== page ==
In this inspired, genre-twisting new film, Oscar®-nominated writer/director Sarah Polley discovers that the truth depends on who’s telling it. Polley is both filmmaker and detective as she investigates the secrets kept by a family of storytellers. She playfully interviews and interrogates a cast of characters of varying reliability, eliciting refreshingly candid, yet mostly contradictory, answers to the same questions. As each relates their version of the family mythology, present-day recollections shift into nostalgia-tinged glimpses of their mother, who departed too soon, leaving a trail of unanswered questions. Polley unravels the paradoxes to reveal the essence of family: always complicated, warmly messy and fiercely loving. Stories We Tell explores the elusive nature of truth and memory, but at its core is a deeply personal film about how our narratives shape and define us as individuals and families, all interconnecting to paint a profound, funny and poignant picture of the … Written by The National Film Board of Canada
I went to watch Stories We Tell because I have been intrigued by Sarah Polley for a while. I’ve loved her as an actress in My Life Without Me (by Isabel Coixet, a writer/director from my country that I’m also very interested in), and The Secret Life of Words (again by the same writer/director) and watched on with interest when she directed Away From Her, as touching and loving a movie about Alzheimer’s disease as you’re bound to see. When I read about Stories We Tell I knew I had to go and watch it, not only because she was directing it, and it was about her and her family (a documentary this time) but also because it was about family secrets, the nature of memory, and how we tell stories.
I went to the Sheffield Showroom, an independent cinema (part of the Europa Cinemas partnership) and can report I was alone in Screen One where it was showing. Yes, it was Sunday and a sunny day and people were out in the Peace gardens, children paddling in the water…I hope it had more viewers at other times, because it deserves them. But I must admit it made for an even more interesting experience, because if this is an intimate and small movie, a personal showing made it even more so.
The documentary got good reviews (and deservedly so) and it explores…I guess family dynamics. We all have family myths and stories that get repeated no matter what (according to my father I was born a very long and very thin baby, full of hair…I’ve worked hard to be thin, I’m not particularly long now and definitely not hairy…You’ll have to take my word for it), and become the ‘truth’ even when they might not stand up to scrutiny. There might be reasons why we live with those versions of events but I don’t think that many of us have investigated them, at least not as Sarah (again I’m taking liberties here) does. Not sure we’d dare.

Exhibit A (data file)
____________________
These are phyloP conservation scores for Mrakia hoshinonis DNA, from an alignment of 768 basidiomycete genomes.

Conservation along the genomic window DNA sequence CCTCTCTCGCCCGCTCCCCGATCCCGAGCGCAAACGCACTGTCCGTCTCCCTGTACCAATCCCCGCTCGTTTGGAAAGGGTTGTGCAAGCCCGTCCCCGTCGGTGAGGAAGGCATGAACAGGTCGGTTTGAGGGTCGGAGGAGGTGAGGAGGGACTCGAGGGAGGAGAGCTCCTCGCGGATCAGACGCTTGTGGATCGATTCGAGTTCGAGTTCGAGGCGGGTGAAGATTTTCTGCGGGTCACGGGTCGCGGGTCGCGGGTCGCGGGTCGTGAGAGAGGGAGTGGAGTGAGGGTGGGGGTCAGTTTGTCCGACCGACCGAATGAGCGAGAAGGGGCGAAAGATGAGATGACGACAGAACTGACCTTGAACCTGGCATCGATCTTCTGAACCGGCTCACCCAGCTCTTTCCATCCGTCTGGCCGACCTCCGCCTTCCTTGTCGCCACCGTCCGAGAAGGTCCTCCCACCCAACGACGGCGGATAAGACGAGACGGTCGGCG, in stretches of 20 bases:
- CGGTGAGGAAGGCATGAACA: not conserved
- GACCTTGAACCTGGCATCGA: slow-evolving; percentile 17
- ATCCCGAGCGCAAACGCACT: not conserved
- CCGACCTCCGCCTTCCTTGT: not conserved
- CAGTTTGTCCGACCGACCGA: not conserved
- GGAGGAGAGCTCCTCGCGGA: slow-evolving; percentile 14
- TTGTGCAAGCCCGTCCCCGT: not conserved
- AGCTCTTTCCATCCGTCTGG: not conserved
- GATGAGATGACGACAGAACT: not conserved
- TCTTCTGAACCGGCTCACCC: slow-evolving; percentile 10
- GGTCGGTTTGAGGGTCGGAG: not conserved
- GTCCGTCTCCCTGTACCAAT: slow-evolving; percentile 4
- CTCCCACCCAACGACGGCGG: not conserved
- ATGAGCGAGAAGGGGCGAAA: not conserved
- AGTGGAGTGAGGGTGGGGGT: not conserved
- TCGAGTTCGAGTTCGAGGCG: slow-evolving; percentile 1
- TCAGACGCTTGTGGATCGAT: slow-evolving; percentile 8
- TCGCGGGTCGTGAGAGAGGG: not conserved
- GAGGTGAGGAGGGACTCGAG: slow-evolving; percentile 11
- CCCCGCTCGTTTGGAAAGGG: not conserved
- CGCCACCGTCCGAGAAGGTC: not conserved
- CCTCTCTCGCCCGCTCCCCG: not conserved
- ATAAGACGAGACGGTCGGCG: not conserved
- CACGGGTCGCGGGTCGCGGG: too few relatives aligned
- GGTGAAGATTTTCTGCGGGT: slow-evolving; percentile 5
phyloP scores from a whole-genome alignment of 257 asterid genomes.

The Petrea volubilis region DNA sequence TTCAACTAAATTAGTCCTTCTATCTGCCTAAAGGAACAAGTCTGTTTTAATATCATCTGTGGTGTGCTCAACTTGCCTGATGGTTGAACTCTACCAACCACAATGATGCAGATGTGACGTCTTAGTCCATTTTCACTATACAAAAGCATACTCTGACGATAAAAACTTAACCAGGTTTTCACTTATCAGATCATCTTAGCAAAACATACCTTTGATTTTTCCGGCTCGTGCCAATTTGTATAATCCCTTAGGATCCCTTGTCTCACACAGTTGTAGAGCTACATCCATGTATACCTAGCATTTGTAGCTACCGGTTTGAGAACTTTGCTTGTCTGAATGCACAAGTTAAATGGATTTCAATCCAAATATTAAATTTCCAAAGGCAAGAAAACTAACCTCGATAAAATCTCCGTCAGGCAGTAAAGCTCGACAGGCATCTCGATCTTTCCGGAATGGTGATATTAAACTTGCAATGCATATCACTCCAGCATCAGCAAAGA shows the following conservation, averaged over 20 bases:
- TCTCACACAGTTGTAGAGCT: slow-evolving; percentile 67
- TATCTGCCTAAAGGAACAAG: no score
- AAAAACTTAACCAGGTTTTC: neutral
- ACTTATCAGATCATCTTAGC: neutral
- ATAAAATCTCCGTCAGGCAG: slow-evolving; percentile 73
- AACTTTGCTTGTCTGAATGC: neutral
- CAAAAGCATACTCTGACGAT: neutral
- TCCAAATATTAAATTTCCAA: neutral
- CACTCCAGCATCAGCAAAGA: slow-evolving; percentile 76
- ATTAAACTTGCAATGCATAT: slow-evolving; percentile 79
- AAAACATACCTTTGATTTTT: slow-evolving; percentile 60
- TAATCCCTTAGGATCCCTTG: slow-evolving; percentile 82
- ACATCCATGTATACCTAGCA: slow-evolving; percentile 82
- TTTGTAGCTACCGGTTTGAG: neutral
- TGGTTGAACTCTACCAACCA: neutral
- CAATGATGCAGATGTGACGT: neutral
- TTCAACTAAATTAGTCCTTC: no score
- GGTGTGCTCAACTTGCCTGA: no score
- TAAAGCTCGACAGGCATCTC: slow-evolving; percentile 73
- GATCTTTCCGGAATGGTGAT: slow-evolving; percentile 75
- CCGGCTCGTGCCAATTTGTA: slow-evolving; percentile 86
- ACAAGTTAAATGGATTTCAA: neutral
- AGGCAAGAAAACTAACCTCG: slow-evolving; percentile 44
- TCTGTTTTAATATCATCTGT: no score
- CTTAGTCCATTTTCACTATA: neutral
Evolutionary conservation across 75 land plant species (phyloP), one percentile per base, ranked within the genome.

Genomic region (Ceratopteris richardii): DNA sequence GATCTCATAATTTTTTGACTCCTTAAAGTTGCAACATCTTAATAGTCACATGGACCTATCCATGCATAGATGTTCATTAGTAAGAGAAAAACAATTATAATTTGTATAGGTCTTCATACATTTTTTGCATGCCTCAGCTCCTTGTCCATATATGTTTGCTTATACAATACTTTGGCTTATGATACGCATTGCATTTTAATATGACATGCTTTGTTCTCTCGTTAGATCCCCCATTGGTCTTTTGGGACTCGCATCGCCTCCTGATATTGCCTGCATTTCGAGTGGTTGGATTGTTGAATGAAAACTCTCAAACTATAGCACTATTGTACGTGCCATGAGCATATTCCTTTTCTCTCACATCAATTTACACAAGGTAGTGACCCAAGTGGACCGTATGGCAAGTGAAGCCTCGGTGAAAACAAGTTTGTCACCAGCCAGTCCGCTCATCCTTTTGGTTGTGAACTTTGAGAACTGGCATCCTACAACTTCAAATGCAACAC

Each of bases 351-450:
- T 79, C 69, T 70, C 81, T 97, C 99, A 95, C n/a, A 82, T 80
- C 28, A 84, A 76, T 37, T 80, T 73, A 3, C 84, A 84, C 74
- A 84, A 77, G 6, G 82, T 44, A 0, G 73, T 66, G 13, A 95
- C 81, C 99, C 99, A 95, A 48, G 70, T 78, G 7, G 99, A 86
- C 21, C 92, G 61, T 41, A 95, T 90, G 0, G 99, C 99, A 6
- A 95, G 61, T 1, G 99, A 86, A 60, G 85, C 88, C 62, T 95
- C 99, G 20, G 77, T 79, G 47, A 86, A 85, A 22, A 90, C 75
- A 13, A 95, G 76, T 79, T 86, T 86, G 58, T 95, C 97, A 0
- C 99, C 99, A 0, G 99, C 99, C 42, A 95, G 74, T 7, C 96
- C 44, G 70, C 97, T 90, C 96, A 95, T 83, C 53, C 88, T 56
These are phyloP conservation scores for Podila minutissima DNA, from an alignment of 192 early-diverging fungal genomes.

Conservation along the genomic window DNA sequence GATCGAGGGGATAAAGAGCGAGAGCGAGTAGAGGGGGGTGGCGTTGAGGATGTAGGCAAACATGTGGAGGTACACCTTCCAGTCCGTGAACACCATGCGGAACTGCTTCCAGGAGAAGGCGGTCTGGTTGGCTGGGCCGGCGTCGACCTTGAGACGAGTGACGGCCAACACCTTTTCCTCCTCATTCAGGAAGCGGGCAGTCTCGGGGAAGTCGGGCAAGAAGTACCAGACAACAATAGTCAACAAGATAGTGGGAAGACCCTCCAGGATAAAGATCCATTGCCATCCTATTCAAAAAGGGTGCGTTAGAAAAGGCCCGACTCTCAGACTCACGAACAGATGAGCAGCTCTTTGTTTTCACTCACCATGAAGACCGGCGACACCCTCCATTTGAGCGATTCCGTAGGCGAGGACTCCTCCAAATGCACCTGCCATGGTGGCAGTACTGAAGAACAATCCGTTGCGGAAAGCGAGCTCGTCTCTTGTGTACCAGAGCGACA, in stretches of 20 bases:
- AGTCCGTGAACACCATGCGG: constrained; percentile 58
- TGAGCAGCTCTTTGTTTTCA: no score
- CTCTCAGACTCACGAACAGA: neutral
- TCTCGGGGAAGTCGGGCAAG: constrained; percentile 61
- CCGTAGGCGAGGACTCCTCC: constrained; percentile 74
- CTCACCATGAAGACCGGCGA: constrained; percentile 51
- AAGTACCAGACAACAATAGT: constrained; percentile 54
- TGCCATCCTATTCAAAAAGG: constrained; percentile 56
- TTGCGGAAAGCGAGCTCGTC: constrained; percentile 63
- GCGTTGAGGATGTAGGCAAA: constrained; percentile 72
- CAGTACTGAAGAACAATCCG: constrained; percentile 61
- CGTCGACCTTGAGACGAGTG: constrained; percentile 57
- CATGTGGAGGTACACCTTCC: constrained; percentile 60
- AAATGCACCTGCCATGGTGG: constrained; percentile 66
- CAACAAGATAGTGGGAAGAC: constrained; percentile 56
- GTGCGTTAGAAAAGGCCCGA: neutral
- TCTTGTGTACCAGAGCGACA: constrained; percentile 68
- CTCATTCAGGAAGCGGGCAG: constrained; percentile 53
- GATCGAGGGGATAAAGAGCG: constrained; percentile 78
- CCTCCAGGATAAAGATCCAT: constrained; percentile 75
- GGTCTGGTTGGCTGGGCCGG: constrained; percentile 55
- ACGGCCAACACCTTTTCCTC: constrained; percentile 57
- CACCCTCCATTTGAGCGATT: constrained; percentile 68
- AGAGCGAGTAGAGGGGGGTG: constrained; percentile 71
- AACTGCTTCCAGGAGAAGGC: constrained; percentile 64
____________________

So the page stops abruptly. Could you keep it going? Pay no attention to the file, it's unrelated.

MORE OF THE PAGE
The story discussed and the questions she asks go to the core of her identity. If we have all asked ourselves ‘where do I come from?’ in the majority of cases we’re not questioning our direct origins. We believe we know where we were born, and who our parents are (not everybody, of course). Although Sara’s family is not your standard one (her parents were both actors, her mother had been married before, divorced her first husband and was the first woman in Canada to lose custody of her children) certain roles seemed established. Her mother died when she was a child and the film is also an exploration of her mother, as Sarah was too young to have had the opportunity to ask her many questions. Who was this bubbly and talented woman, not afraid to chase after her dreams? What made her so attractive to so many people? Her father, Michael, brought her up and she has a good relationship with him and her siblings. So why was there a family rumour insisting that Michael was not her real father? And if he wasn’t, who was?
Sarah uses interviews/interrogations with those involved (family members, friends, some of her mother’s colleagues), has her ‘father’ Michael read his own account of the story, and recreates scenes from her mother’s and the family’s past, real materials and recreated memories based on diverse account, documents, family movies…
Some of the people interviewed feel they ‘own’ the story. Others are generous enough to just tell their version and let her/us do with it as we will. And all truly love Sarah and each other. Do they all understand what she is trying to achieve? No. Are they worried about it? They don’t seem to be.
Whatever else the movie does, I felt it allowed me into the heart of this family who are strong and close enough to let a camera in and not be worried about what those watching it might think. Family secrets cannot destroy you if you just let them out in the open and embrace them. Such a great lesson. I hope you watch it and enjoy it.
Thank you for reading. And if you’ve enjoyed it, don’t forget to watch, comment and share!
- Film Review: ‘Stories We Tell’ by Sarah Polley (cinemurmurs.wordpress.com)
- Sarah Polley’s Stories We Tell – watch it here (guardian.co.uk)
- Film Review | Stories We Tell (thejournalist.ie)
- Sarah Polley: ‘Stories are our way of coping, of creating shape out of mess’ (guardian.co.uk)